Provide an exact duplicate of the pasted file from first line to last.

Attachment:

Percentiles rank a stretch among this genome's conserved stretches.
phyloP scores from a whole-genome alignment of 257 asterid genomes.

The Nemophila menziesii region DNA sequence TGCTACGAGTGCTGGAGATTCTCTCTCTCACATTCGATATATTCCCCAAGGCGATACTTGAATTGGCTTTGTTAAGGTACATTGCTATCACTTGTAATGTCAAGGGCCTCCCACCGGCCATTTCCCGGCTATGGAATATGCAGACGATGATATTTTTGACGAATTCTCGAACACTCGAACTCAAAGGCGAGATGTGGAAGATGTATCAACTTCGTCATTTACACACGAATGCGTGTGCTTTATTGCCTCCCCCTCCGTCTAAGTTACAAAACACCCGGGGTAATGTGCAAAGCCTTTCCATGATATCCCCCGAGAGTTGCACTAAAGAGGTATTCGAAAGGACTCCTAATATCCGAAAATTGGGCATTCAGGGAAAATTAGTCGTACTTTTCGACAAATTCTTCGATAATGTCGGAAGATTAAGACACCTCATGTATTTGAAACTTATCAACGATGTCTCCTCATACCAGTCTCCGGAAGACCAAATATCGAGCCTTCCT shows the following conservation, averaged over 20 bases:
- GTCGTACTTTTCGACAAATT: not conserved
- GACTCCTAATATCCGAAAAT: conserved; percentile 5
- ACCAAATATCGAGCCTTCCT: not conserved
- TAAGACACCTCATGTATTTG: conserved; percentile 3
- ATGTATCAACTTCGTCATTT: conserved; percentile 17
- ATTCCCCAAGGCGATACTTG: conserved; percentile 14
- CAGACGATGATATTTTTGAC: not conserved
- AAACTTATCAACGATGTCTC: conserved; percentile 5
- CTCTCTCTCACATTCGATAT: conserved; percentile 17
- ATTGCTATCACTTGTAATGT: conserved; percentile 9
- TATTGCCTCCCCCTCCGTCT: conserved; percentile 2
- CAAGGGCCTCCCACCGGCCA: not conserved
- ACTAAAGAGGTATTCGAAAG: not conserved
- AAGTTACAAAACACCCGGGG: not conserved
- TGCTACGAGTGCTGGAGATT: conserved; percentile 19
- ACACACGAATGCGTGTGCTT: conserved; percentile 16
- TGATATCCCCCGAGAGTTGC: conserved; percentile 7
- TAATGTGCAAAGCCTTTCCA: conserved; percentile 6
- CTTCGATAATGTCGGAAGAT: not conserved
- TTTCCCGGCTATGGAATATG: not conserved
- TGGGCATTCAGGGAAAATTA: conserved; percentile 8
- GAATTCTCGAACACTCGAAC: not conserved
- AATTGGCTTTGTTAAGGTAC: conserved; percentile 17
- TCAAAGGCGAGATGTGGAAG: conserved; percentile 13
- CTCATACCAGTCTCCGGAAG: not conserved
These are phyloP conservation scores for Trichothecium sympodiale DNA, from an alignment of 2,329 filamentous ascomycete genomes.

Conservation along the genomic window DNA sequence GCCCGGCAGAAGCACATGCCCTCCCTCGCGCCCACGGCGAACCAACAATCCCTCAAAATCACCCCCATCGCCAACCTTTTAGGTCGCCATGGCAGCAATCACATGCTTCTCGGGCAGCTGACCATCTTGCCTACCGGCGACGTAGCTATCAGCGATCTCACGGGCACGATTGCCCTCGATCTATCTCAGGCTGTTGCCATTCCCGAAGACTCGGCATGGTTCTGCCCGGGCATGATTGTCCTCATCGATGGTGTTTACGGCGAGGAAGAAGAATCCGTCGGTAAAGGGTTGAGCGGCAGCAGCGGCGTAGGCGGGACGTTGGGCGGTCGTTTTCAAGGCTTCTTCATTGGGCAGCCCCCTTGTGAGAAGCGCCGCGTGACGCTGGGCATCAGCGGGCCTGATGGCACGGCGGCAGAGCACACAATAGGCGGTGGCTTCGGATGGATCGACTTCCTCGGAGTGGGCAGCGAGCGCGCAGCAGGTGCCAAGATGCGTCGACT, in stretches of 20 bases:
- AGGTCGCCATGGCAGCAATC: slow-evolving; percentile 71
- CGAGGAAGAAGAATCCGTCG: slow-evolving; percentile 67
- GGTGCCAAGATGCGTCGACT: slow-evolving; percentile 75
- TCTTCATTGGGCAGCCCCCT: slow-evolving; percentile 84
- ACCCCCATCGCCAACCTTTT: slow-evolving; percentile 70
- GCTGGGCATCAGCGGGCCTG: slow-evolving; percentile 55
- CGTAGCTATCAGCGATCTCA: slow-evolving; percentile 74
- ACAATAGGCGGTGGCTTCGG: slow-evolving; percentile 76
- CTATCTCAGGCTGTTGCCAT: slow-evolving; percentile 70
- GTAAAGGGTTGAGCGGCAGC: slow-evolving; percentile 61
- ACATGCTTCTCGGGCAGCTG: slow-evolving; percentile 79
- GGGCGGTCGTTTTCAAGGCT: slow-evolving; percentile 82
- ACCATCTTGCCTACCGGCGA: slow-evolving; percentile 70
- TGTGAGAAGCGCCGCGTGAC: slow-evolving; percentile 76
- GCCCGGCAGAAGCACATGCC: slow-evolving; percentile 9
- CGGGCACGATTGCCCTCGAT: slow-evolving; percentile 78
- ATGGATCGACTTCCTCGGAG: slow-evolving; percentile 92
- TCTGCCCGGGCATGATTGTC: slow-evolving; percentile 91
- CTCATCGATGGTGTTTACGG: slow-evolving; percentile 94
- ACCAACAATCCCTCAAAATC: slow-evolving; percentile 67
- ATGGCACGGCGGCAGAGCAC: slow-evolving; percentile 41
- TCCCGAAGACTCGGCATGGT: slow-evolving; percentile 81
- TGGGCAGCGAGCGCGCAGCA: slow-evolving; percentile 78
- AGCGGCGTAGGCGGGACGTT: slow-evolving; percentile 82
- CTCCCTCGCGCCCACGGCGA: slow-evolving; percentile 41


Percentiles rank a stretch among this genome's conserved stretches.
phyloP scores from a whole-genome alignment of 257 asterid genomes.

The Nemophila menziesii region DNA sequence TGCTACGAGTGCTGGAGATTCTCTCTCTCACATTCGATATATTCCCCAAGGCGATACTTGAATTGGCTTTGTTAAGGTACATTGCTATCACTTGTAATGTCAAGGGCCTCCCACCGGCCATTTCCCGGCTATGGAATATGCAGACGATGATATTTTTGACGAATTCTCGAACACTCGAACTCAAAGGCGAGATGTGGAAGATGTATCAACTTCGTCATTTACACACGAATGCGTGTGCTTTATTGCCTCCCCCTCCGTCTAAGTTACAAAACACCCGGGGTAATGTGCAAAGCCTTTCCATGATATCCCCCGAGAGTTGCACTAAAGAGGTATTCGAAAGGACTCCTAATATCCGAAAATTGGGCATTCAGGGAAAATTAGTCGTACTTTTCGACAAATTCTTCGATAATGTCGGAAGATTAAGACACCTCATGTATTTGAAACTTATCAACGATGTCTCCTCATACCAGTCTCCGGAAGACCAAATATCGAGCCTTCCT shows the following conservation, averaged over 20 bases:
- GTCGTACTTTTCGACAAATT: not conserved
- GACTCCTAATATCCGAAAAT: conserved; percentile 5
- ACCAAATATCGAGCCTTCCT: not conserved
- TAAGACACCTCATGTATTTG: conserved; percentile 3
- ATGTATCAACTTCGTCATTT: conserved; percentile 17
- ATTCCCCAAGGCGATACTTG: conserved; percentile 14
- CAGACGATGATATTTTTGAC: not conserved
- AAACTTATCAACGATGTCTC: conserved; percentile 5
- CTCTCTCTCACATTCGATAT: conserved; percentile 17
- ATTGCTATCACTTGTAATGT: conserved; percentile 9
- TATTGCCTCCCCCTCCGTCT: conserved; percentile 2
- CAAGGGCCTCCCACCGGCCA: not conserved
- ACTAAAGAGGTATTCGAAAG: not conserved
- AAGTTACAAAACACCCGGGG: not conserved
- TGCTACGAGTGCTGGAGATT: conserved; percentile 19
- ACACACGAATGCGTGTGCTT: conserved; percentile 16
- TGATATCCCCCGAGAGTTGC: conserved; percentile 7
- TAATGTGCAAAGCCTTTCCA: conserved; percentile 6
- CTTCGATAATGTCGGAAGAT: not conserved
- TTTCCCGGCTATGGAATATG: not conserved
- TGGGCATTCAGGGAAAATTA: conserved; percentile 8
- GAATTCTCGAACACTCGAAC: not conserved
- AATTGGCTTTGTTAAGGTAC: conserved; percentile 17
- TCAAAGGCGAGATGTGGAAG: conserved; percentile 13
- CTCATACCAGTCTCCGGAAG: not conserved
These are phyloP conservation scores for Trichothecium sympodiale DNA, from an alignment of 2,329 filamentous ascomycete genomes.

Conservation along the genomic window DNA sequence GCCCGGCAGAAGCACATGCCCTCCCTCGCGCCCACGGCGAACCAACAATCCCTCAAAATCACCCCCATCGCCAACCTTTTAGGTCGCCATGGCAGCAATCACATGCTTCTCGGGCAGCTGACCATCTTGCCTACCGGCGACGTAGCTATCAGCGATCTCACGGGCACGATTGCCCTCGATCTATCTCAGGCTGTTGCCATTCCCGAAGACTCGGCATGGTTCTGCCCGGGCATGATTGTCCTCATCGATGGTGTTTACGGCGAGGAAGAAGAATCCGTCGGTAAAGGGTTGAGCGGCAGCAGCGGCGTAGGCGGGACGTTGGGCGGTCGTTTTCAAGGCTTCTTCATTGGGCAGCCCCCTTGTGAGAAGCGCCGCGTGACGCTGGGCATCAGCGGGCCTGATGGCACGGCGGCAGAGCACACAATAGGCGGTGGCTTCGGATGGATCGACTTCCTCGGAGTGGGCAGCGAGCGCGCAGCAGGTGCCAAGATGCGTCGACT, in stretches of 20 bases:
- AGGTCGCCATGGCAGCAATC: slow-evolving; percentile 71
- CGAGGAAGAAGAATCCGTCG: slow-evolving; percentile 67
- GGTGCCAAGATGCGTCGACT: slow-evolving; percentile 75
- TCTTCATTGGGCAGCCCCCT: slow-evolving; percentile 84
- ACCCCCATCGCCAACCTTTT: slow-evolving; percentile 70
- GCTGGGCATCAGCGGGCCTG: slow-evolving; percentile 55
- CGTAGCTATCAGCGATCTCA: slow-evolving; percentile 74
- ACAATAGGCGGTGGCTTCGG: slow-evolving; percentile 76
- CTATCTCAGGCTGTTGCCAT: slow-evolving; percentile 70
- GTAAAGGGTTGAGCGGCAGC: slow-evolving; percentile 61
- ACATGCTTCTCGGGCAGCTG: slow-evolving; percentile 79
- GGGCGGTCGTTTTCAAGGCT: slow-evolving; percentile 82
- ACCATCTTGCCTACCGGCGA: slow-evolving; percentile 70
- TGTGAGAAGCGCCGCGTGAC: slow-evolving; percentile 76
- GCCCGGCAGAAGCACATGCC: slow-evolving; percentile 9
- CGGGCACGATTGCCCTCGAT: slow-evolving; percentile 78
- ATGGATCGACTTCCTCGGAG: slow-evolving; percentile 92
- TCTGCCCGGGCATGATTGTC: slow-evolving; percentile 91
- CTCATCGATGGTGTTTACGG: slow-evolving; percentile 94
- ACCAACAATCCCTCAAAATC: slow-evolving; percentile 67
- ATGGCACGGCGGCAGAGCAC: slow-evolving; percentile 41
- TCCCGAAGACTCGGCATGGT: slow-evolving; percentile 81
- TGGGCAGCGAGCGCGCAGCA: slow-evolving; percentile 78
- AGCGGCGTAGGCGGGACGTT: slow-evolving; percentile 82
- CTCCCTCGCGCCCACGGCGA: slow-evolving; percentile 41